Immediately after in the residents' room, behind a safely closed door, the attending and residents argued for about 20 minutes about the proper way to handle the situation. The attending was adamant that he had just provided the family with hope, and that they should slowly, over the next day or two, break it to them that that patient would not recover. The residents (and I, silently) were strongly of the opinion that they needed to be honest. The attending didn't give in, and left. The residents then spoke to the neurology consult attending, who was understandably furious. He called our attending to yell at him, then met with the whole family and told them she was dead. They took it well, and said their goodbyes before her heart stopped the next morning.

This episode has been the subject of much discussion over the last few days. I think it demonstrates a great difference in the way that different cultures and generations think about death and the role of the physician. Our attending was an elderly Asian man, and came from an era and a culture in which physicians took a paternalistic approach and gave patients hope even when there was none. An era in which they could start chemotherapy without ever informing the patient that he or she had cancer. We, and virtually all doctors in America today are products of informed consent, in which there can be no greater travesty than to be anything other than brutally honest with a patient, even when it hurts. Maybe we're wrong, or at least not totally right. But it's how I would want to be treated.

Friday, March 21, 2008

The Match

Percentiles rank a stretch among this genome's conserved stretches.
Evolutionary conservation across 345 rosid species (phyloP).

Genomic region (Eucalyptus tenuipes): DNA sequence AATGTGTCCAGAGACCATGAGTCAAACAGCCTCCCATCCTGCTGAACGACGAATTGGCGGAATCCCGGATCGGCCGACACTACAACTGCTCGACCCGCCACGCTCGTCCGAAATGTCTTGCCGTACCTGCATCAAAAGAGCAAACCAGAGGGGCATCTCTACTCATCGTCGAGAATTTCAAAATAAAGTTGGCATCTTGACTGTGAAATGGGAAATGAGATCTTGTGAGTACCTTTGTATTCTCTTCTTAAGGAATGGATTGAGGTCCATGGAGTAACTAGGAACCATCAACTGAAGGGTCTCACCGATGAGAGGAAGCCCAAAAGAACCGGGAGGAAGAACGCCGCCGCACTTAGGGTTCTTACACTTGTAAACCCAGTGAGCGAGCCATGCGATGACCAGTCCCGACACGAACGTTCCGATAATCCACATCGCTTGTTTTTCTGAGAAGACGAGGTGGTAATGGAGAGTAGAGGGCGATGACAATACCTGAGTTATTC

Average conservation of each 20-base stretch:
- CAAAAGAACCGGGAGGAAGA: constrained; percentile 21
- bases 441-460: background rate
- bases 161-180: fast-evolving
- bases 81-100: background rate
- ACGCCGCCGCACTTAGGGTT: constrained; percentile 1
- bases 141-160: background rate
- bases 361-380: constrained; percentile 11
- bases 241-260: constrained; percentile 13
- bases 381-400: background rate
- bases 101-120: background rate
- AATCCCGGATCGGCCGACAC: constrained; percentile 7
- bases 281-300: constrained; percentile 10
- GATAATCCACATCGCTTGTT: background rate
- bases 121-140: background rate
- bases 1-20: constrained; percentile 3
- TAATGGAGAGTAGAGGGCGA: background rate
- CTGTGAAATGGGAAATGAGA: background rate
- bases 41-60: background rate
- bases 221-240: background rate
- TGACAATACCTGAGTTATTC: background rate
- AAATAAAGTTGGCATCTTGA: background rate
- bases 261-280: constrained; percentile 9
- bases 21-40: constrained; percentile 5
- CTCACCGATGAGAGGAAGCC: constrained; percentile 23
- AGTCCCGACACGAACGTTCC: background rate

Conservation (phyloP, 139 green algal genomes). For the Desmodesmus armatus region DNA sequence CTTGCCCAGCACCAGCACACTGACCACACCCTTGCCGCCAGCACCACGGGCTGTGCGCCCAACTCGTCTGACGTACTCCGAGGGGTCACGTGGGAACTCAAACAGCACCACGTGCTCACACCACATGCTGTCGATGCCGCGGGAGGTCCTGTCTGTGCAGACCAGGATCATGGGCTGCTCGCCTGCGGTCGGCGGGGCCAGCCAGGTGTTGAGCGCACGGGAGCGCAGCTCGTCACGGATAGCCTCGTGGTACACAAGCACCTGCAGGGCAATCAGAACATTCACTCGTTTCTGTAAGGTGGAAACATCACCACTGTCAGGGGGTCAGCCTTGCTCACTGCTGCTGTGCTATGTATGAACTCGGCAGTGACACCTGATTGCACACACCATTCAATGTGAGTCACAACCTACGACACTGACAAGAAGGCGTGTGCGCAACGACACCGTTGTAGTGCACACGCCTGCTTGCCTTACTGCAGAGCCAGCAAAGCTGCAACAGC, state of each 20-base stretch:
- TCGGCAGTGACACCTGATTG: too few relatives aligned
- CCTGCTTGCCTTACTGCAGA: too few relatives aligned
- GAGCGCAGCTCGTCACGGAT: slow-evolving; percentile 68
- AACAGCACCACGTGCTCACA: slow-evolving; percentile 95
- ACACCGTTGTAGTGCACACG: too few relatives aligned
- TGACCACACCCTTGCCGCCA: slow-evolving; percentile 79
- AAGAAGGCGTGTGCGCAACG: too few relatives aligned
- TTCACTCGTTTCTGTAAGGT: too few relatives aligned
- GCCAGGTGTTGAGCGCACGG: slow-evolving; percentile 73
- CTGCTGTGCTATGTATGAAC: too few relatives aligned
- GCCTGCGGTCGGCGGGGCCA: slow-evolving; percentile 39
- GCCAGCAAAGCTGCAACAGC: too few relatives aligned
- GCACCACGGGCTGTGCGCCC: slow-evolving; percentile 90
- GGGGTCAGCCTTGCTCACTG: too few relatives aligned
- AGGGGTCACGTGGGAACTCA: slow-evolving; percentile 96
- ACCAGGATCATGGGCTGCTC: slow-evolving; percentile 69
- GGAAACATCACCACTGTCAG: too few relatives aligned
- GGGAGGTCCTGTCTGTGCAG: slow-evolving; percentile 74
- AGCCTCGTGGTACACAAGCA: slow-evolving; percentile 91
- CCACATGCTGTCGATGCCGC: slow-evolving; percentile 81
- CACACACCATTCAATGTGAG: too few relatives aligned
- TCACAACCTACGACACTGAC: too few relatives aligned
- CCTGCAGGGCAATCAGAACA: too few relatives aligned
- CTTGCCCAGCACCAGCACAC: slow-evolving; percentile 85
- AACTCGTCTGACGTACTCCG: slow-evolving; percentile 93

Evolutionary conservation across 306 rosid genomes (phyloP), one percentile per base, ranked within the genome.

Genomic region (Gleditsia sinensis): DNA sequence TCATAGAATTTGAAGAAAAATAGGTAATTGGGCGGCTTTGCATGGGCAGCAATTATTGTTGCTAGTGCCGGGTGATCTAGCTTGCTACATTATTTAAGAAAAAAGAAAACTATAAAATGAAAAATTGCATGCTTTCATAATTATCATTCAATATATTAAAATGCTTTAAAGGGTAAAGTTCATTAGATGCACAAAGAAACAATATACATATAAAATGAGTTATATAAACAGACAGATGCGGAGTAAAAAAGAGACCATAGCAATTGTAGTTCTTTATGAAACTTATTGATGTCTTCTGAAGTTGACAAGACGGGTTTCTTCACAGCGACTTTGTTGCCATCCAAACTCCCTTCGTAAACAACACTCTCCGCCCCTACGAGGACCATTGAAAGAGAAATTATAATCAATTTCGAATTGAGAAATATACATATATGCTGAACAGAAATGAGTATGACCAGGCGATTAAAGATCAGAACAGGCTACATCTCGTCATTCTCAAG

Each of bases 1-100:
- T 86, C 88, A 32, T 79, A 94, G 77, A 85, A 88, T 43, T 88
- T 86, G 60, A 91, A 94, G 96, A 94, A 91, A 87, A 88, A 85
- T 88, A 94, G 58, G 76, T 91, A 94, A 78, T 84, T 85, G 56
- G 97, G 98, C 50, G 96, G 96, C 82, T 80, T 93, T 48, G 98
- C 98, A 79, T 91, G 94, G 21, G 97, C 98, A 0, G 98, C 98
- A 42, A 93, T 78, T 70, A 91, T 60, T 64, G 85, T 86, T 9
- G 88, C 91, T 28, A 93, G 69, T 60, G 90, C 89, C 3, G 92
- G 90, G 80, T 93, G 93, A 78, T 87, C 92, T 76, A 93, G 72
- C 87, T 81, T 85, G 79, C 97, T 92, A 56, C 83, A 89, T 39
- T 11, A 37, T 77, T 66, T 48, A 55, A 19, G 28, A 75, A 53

Good news and bad news: the good news is that I have a job next year! The bad news is that it's only guaranteed for one year. Last Monday I had the unpleasant experience of opening my email and finding that I had not matched into a surgery program--it came as a rather nasty and completely unanticipated shock. Tuesday I went to my school for the scramble--in a way I am glad that I experienced it, but I still would not wish it on my worst enemy! I and my ten fellow unmatched students, most who were handling it well, but some who had obviously been crying all night, met in a conference room and got a pep talk from our deans. They then set each of us up in a private office and provided each of us with a personal assistant to take calls and send faxes. The list of open programs (there were only two categorical surgery spots) was then released across the country at 11:30 EST, and at 12:00 we all started madly making calls and re-applying on ERAS. My advisor was there as well calling all the program directors she knew. Blessedly, this quickly ended for me when the program director of my school's program called and offered me a prelim spot, which was what I had been hoping for. I snatched it up, and now have a job, and at the program I had been hoping to get into from the start. Unfortunately this means that the next year is going to be somewhat stressful as not only will I have the responsibilities of a new physician, but I will have to try to find a place to go for the next four years (this is just one other example of the benefits of being a Calvinist--I know God's in control:). It should be interesting! Thankfully the match went well for my friends, though there were still some tears (more from weeks of pent-up emotion than actual disappointment. One bit of advice to students applying next year: do NOT believe anything programs say regarding how they plan to rank you. They are lying). Most of them ended up staying here--in fact, of the 11 students and students' spouses in my Bible study, nine will remain here.